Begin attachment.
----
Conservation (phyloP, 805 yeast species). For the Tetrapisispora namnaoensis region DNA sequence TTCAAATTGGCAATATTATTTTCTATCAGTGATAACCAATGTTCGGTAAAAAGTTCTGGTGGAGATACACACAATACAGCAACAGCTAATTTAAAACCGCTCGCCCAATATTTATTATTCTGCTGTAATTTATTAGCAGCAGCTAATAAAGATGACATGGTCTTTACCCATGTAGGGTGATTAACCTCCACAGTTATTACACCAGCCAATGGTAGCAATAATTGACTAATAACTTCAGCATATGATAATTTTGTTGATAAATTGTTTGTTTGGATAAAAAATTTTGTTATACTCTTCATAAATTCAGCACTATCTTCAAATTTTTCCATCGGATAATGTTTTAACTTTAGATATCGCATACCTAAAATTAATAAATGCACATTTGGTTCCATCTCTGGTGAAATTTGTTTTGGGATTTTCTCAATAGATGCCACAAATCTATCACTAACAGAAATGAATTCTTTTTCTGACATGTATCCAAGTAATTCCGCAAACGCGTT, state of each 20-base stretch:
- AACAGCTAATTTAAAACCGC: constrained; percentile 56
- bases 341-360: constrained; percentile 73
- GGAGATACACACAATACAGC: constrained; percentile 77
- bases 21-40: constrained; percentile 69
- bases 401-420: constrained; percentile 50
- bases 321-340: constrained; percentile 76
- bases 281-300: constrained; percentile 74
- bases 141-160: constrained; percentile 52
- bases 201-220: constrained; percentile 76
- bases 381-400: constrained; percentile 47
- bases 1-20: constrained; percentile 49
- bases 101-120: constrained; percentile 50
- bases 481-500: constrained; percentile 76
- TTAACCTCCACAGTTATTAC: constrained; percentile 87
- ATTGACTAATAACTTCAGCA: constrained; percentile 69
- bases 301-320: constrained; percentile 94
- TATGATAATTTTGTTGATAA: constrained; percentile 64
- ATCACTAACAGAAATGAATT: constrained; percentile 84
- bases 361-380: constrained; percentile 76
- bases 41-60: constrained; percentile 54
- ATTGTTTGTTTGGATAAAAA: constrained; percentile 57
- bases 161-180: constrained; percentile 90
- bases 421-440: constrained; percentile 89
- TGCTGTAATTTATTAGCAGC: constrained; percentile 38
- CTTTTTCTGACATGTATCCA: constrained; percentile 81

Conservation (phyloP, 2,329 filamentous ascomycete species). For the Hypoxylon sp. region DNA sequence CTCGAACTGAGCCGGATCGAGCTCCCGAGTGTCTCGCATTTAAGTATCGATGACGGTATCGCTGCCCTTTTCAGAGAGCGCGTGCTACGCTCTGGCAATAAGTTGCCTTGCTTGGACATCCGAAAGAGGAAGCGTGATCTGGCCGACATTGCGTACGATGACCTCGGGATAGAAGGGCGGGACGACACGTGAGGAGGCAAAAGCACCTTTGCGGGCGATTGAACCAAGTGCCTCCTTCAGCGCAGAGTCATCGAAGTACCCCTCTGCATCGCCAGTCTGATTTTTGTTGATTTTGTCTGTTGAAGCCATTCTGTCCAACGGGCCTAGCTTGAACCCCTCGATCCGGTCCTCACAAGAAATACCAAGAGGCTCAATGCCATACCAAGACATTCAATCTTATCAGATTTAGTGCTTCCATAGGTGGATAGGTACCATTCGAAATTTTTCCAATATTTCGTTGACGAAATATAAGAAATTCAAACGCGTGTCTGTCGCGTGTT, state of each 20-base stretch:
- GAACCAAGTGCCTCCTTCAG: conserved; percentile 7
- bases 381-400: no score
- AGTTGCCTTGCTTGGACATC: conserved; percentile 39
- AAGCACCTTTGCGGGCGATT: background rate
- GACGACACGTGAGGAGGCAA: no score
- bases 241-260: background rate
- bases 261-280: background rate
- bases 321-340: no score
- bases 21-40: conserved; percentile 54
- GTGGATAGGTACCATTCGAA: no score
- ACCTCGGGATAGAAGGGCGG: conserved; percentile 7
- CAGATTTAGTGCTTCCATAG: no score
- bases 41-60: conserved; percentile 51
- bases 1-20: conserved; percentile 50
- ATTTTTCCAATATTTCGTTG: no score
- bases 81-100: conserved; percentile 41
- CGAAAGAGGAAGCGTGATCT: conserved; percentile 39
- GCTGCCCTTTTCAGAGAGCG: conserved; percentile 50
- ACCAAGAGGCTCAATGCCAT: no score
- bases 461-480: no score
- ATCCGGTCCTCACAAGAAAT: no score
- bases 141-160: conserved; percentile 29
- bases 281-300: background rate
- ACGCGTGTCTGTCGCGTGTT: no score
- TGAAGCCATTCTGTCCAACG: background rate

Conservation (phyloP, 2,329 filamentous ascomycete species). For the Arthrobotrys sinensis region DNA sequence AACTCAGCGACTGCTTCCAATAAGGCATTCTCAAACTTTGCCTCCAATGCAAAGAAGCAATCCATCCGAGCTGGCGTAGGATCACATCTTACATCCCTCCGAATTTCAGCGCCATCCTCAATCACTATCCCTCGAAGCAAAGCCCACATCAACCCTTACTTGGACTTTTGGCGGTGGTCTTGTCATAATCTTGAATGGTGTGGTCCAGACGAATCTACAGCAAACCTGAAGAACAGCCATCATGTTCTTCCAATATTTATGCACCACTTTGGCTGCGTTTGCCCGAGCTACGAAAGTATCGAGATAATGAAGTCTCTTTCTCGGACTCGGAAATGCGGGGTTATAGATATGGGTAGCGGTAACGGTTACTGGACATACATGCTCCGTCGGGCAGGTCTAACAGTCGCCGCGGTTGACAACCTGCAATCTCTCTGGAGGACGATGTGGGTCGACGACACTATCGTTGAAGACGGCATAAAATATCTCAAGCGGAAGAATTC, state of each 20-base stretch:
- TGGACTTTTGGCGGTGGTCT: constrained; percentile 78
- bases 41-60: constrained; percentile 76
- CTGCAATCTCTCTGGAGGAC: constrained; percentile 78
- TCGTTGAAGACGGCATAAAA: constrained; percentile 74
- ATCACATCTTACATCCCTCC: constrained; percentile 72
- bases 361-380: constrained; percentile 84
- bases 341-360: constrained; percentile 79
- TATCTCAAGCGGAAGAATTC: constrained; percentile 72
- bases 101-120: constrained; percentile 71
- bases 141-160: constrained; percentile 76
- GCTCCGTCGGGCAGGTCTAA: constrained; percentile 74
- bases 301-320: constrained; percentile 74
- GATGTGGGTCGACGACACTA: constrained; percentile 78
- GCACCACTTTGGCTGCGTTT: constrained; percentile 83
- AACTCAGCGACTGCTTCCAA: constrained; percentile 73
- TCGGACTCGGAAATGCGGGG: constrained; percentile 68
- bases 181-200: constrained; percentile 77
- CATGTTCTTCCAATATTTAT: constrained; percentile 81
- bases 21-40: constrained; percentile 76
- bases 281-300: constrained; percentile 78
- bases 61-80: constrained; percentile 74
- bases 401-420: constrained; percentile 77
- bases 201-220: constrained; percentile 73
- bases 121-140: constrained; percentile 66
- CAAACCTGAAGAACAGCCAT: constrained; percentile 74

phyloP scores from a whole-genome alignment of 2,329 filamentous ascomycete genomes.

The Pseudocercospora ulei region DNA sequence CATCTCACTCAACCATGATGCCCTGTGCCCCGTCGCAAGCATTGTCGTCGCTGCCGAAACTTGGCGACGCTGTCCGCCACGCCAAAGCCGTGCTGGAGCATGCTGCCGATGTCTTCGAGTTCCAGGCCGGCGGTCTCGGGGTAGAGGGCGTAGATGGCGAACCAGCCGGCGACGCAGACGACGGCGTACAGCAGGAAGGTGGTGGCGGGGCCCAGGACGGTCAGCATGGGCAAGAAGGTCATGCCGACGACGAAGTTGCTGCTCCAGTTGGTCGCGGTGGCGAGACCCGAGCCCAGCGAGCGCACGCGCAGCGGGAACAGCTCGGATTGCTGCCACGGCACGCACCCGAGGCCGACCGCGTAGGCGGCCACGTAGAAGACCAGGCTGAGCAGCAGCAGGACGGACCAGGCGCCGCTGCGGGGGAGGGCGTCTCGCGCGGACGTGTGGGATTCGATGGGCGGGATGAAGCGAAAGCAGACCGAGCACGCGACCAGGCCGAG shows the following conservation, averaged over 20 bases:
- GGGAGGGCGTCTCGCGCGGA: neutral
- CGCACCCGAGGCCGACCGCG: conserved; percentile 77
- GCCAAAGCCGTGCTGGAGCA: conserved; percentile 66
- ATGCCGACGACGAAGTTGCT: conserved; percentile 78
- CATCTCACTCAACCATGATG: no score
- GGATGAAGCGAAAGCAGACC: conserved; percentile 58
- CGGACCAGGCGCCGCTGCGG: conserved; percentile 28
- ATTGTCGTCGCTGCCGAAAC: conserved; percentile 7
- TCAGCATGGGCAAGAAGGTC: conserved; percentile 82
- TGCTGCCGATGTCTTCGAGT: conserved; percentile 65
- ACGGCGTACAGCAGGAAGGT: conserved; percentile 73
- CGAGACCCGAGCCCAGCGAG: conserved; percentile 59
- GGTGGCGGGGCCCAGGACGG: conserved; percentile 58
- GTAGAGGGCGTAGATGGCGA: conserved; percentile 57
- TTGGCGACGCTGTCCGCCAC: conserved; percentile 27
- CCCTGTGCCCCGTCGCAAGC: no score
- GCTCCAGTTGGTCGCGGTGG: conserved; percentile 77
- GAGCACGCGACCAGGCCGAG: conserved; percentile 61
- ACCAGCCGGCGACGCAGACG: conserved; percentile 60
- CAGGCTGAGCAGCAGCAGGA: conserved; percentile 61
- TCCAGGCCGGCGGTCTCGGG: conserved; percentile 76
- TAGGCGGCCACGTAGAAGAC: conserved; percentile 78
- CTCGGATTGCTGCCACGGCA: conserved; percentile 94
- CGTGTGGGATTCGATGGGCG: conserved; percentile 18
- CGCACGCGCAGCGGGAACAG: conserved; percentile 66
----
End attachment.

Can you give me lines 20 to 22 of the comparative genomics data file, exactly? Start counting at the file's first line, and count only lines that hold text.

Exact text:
- bases 361-380: constrained; percentile 76
- bases 41-60: constrained; percentile 54
- ATTGTTTGTTTGGATAAAAA: constrained; percentile 57